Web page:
The probe had penetrated about 10 cm into surface, and settling gradually by a few millimetres after landing and tilting by a fraction of a degree. An initial high penetration force is best explained by the probe striking one of the many pebbles seen in the DISR images after landing.

Acoustic sounding with SSP over the last 90 m above the surface revealed a relatively smooth, but not completely flat, surface surrounding the landing site. The probe’s vertical velocity just before landing was determined with high precision as 4.6 m/s and the touchdown location had an undulating topography of around 1 metre over an area of 1000 sq. metres.

Those sensors intended to measure liquid properties (refractometer, permittivity and density sensors) would have performed correctly had the probe landed in liquid. The results from these sensors are still being analysed for indications of trace liquids, since the Huygens GCMS detected evaporating methane after touchdown.

Together with optical, radar and infrared spectrometer images from Cassini and images from the DISR instrument on Huygens, these results indicate a variety of possible processes modifying Titan’s surface.

Fluvial and marine processes appear most prominent at the Huygens landing site, although aeolian (wind-borne) activity cannot be ruled out. The SSP and HASI impact data are consistent with two plausible interpretations for the soft material: solid, granular material having a very small or zero cohesion, or a surface containing liquid.

In the latter case, the surface might be analogous to a wet sand or a textured tar/wet clay. The ‘sand’ could be made of ice grains from impact or fluvial erosion, wetted by liquid methane. Alternatively it might be a collection of photochemical products and fine-grained ice, making a somewhat sticky ‘tar’.

The uncertainties reflect the exotic nature of the materials comprising the solid surface and possible liquids in this extremely cold (–180 °C) environment.

First ‘in situ’ composition measurements made in Titan’s atmosphere

Unique results from the Aerosol Collector and Pyrolyser (ACP) and the Gas Chromatograph Mass Spectrometer (GCMS) have given scientists their first in situ chemical data on Titan’s atmosphere, including aerosols, chemical composition and isotopes.

Two of Titan’s key unknowns are the origin of the molecular nitrogen and methane in the atmosphere, and the mechanisms by which methane is maintained in the face of rapid destruction by photochemistry (chemical processes that are accompanied by or catalysed by the emission or absorption of visible or ultraviolet light).
The GCMS measured chemical composition and isotope abundances from 140 km altitude to the surface and confirmed the primary constituents were nitrogen and methane, and that the haze in the atmosphere is primarily methane.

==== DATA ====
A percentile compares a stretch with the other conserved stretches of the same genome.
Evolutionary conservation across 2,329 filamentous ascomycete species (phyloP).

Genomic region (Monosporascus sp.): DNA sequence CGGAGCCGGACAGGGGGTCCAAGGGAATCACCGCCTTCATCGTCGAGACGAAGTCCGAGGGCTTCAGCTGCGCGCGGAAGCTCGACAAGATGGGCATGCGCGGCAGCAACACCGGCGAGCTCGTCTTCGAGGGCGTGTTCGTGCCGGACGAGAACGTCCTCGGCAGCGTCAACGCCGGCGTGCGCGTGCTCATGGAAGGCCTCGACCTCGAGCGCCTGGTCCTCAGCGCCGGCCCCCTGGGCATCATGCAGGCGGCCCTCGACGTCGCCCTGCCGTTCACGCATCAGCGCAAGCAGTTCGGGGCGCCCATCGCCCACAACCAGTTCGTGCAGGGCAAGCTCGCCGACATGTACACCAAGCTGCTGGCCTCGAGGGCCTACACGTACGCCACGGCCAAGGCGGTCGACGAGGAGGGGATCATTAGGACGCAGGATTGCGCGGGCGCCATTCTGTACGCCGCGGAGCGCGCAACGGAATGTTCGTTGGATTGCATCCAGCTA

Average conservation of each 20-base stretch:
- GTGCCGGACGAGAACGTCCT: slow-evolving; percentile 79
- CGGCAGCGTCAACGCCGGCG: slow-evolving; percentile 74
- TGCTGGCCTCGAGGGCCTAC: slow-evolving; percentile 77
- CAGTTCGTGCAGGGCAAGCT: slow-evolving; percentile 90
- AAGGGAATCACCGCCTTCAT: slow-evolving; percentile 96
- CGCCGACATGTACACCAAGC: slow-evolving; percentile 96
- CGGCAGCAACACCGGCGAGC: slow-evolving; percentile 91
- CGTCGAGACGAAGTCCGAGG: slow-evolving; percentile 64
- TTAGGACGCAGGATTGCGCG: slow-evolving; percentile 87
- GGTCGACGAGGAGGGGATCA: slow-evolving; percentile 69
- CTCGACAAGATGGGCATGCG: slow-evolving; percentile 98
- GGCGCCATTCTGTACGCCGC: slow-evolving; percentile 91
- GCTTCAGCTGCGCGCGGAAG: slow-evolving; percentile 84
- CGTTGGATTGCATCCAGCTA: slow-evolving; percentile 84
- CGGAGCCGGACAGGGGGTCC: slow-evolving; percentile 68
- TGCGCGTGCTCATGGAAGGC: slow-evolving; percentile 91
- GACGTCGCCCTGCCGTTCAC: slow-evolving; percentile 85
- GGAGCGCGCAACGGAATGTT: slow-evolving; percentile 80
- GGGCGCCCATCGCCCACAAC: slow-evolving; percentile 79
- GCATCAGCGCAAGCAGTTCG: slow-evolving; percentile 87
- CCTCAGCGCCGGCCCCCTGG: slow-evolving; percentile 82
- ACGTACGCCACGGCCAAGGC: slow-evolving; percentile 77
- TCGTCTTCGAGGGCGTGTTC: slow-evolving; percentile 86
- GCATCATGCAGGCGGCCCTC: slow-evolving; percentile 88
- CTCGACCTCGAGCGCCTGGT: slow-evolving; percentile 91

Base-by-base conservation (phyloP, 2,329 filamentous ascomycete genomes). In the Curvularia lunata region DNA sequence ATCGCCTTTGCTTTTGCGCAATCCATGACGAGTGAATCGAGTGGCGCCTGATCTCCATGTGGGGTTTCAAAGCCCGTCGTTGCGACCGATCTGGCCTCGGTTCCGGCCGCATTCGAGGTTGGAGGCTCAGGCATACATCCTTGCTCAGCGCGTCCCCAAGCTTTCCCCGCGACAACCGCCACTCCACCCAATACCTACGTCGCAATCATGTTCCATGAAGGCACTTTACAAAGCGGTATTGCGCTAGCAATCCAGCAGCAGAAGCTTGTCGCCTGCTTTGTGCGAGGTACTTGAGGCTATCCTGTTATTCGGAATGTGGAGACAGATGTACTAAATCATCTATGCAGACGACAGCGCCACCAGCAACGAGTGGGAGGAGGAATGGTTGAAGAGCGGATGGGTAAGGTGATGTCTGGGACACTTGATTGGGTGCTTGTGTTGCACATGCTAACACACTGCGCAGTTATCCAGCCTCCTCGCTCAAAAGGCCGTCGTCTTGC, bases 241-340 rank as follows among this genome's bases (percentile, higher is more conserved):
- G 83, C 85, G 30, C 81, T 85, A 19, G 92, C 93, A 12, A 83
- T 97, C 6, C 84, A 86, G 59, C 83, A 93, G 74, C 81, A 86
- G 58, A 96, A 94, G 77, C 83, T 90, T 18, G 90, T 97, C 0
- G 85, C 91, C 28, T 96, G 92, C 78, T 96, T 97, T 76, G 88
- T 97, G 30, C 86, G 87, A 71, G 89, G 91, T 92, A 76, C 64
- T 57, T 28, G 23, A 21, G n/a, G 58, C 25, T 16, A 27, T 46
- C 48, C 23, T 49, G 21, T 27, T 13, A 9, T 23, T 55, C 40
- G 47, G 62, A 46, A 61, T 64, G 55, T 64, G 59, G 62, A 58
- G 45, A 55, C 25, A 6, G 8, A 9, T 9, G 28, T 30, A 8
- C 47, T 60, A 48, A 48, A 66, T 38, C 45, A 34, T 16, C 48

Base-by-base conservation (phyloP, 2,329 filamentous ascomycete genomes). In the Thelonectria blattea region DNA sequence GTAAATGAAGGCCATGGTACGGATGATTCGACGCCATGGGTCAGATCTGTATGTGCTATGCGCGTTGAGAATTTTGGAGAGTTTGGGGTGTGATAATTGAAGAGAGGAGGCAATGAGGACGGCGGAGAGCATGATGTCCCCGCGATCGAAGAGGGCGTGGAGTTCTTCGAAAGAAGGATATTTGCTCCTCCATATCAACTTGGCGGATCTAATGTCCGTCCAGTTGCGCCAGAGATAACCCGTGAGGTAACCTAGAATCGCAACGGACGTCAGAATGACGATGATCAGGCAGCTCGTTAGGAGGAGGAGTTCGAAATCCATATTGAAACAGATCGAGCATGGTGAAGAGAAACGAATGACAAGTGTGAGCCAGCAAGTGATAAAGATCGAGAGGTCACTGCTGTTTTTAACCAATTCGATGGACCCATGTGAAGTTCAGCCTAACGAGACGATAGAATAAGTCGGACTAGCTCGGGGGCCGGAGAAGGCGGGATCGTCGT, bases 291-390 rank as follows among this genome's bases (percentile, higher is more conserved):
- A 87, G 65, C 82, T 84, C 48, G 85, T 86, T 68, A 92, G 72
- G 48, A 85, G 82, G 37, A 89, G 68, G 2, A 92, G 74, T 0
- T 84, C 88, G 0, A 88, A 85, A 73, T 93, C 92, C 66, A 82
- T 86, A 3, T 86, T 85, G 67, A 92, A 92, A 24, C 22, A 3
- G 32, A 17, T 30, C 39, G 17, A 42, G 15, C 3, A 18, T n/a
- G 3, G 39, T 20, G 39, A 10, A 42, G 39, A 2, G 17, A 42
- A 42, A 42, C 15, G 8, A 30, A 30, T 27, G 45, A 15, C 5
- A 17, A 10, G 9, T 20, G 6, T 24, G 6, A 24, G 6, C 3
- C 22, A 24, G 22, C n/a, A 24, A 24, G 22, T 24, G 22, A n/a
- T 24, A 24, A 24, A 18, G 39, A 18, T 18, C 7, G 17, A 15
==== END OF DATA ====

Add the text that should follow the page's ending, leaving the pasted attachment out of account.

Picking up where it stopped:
From isotopic ratio measurements, the Huygens scientists obtained two key findings. The carbon isotope ratio (12C/13C) measured in methane suggests a continuous or periodic replenishment of methane in the atmosphere, but no evidence was found of active biological systems.

The nitrogen isotope ratio (14N/15N) suggests to the scientists that the early atmosphere of Titan was five times denser than it is now, and hence lost nitrogen to space.

Argon 36 was detected for the first time, but not xenon or krypton. However, the argon was found in low abundance, which is especially interesting because of the huge, nitrogen-dominated atmosphere and because about 50% of the mass of Titan is water ice, known to be a potentially efficient carrier of noble gases.

This low abundance implies the atmosphere was condensed or captured as ammonia, instead of nitrogen. The non-detection of the other noble gases, a surprising finding, will also fuel theories of the origin and evolution of Titan’s atmosphere.

The composition of surface vapours obtained by GCMS after landing shows that Huygens landed on a surface wet with methane, which evaporated as the cold soil was heated by the warmer probe. The surface was also rich in organic compounds not seen in the atmosphere, for example cyanogen and ethane, indicating a complex chemistry on Titan’s surface as well as in the atmosphere.

Argon 40 was also detected at the surface and its presence indicates that Titan has experienced in the past, and is most likely still experiencing today, internal geological activity.

Titan’s aerosols play an important role in determining atmospheric thermal structure, affecting the processes of radiative heating and cooling. They can help to create warm and cold layers that in turn contribute to circulation patterns and determine the strengths of winds.

The ACP obtained direct measurements of the chemical make-up of these aerosol particles. From an analysis of the products obtained by pyrolysis (chemical decomposition of organic materials by heating) of aerosols at 600°C, ammonia and hydrogen cyanide were the first molecules identified.

This is of prime importance because ammonia is not present as a gas in the atmosphere, hence the aerosols must include the results of chemical reactions that may have produced complex organic molecules. They are not simply condensates.

Aerosol particles may also act as condensation nuclei for cloud formation, and are the end-products of a complex organic chemistry which is important in astrobiology. Indeed, Titan offers the possibility to observe chemical pathways involving molecules that may have been the building blocks of life on Earth.